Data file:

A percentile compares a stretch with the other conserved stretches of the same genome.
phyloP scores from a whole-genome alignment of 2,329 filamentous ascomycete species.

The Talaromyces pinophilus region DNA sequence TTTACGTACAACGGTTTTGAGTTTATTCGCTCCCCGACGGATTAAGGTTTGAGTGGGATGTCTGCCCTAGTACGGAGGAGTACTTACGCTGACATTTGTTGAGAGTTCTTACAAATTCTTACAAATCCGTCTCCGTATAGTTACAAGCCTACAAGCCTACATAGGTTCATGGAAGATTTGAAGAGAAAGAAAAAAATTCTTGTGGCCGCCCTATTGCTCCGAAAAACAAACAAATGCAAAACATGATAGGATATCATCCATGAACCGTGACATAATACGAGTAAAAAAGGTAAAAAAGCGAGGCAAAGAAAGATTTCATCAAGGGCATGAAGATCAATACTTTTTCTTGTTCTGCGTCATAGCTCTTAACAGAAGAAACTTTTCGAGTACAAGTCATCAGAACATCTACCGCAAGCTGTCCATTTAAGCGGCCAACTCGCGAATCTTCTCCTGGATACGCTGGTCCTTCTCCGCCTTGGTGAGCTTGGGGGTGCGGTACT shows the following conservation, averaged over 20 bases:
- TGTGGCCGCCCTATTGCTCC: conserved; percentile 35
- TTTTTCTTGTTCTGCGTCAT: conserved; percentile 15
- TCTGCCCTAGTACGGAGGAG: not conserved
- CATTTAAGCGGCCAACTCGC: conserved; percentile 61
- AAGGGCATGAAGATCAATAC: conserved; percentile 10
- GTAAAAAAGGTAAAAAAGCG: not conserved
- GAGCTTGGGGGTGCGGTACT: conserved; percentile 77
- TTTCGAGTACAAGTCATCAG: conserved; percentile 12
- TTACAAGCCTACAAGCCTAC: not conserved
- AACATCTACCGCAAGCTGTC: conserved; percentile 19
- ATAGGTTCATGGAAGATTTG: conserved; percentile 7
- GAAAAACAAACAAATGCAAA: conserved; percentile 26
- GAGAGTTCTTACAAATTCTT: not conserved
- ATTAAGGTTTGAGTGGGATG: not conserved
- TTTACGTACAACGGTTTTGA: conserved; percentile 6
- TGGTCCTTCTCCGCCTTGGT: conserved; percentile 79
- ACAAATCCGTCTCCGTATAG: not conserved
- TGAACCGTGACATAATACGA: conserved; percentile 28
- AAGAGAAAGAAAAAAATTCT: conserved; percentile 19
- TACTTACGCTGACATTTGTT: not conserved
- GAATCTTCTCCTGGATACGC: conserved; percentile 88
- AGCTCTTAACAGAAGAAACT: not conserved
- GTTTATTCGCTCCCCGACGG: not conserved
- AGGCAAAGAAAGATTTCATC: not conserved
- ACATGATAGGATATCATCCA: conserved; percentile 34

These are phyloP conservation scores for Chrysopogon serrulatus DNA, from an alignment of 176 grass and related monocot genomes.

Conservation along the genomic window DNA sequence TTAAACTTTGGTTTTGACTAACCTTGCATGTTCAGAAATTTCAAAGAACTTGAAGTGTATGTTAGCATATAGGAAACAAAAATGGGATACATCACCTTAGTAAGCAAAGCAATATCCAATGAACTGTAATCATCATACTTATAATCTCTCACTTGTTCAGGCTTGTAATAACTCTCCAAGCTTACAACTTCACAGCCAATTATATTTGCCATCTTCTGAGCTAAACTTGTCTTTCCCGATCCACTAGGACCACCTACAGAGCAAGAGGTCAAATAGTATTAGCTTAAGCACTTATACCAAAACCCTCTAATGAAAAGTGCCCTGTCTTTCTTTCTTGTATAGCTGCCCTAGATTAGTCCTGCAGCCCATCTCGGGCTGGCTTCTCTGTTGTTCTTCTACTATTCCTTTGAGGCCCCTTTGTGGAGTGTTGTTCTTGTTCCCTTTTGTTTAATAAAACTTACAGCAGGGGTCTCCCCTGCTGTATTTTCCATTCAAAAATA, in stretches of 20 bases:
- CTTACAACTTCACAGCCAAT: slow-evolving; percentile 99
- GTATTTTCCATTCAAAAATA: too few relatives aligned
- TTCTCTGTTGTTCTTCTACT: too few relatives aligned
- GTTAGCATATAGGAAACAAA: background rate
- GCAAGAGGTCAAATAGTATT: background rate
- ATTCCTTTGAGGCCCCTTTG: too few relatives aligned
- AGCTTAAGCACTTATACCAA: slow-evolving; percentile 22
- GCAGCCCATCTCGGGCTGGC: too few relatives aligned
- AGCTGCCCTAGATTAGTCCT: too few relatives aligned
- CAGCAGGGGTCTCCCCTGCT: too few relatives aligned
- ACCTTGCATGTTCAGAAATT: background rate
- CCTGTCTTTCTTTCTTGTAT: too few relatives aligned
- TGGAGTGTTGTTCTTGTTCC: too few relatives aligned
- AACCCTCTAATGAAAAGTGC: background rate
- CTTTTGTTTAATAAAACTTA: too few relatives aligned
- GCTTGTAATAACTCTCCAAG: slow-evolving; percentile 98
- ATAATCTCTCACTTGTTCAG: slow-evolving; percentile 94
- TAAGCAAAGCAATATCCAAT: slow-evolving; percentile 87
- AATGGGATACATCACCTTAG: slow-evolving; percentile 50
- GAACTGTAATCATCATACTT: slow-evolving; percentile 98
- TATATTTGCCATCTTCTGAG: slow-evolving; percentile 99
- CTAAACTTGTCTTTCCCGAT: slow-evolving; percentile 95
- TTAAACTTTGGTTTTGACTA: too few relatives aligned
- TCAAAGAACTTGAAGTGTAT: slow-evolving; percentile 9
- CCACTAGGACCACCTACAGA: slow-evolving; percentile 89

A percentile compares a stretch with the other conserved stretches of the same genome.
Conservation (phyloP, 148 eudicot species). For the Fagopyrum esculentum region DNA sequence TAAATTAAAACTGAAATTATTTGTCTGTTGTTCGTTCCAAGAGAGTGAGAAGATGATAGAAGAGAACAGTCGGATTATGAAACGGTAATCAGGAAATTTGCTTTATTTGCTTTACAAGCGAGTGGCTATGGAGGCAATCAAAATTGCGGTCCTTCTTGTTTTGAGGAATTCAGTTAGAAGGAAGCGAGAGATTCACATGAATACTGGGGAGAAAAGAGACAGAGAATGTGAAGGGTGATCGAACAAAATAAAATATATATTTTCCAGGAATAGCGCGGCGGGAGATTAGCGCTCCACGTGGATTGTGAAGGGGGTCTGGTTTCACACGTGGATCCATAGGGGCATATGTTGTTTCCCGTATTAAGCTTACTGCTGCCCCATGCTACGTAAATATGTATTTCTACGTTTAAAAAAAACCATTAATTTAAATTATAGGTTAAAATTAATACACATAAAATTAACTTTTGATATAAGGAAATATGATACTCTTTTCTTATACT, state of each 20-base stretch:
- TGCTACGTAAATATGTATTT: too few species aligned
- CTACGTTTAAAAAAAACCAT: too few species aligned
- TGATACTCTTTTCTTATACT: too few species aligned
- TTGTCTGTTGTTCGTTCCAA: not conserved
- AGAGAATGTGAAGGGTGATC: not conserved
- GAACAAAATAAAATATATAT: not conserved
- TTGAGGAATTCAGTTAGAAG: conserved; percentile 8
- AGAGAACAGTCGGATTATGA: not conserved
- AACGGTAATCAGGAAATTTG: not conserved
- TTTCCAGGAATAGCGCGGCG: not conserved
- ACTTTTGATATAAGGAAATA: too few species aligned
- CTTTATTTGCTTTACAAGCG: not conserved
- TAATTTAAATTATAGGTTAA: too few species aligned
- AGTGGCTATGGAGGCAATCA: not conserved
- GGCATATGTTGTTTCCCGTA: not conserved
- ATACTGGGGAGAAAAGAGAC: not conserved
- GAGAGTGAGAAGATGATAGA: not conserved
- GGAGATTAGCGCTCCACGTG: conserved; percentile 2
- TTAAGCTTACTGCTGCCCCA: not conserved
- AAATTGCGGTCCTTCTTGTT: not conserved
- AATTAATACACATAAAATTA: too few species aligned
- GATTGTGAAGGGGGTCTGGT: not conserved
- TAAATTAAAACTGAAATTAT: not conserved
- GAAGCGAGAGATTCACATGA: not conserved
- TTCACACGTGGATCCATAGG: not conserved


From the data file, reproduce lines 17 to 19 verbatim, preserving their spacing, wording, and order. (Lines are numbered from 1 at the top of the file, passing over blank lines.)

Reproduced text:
- ATTAAGGTTTGAGTGGGATG: not conserved
- TTTACGTACAACGGTTTTGA: conserved; percentile 6
- TGGTCCTTCTCCGCCTTGGT: conserved; percentile 79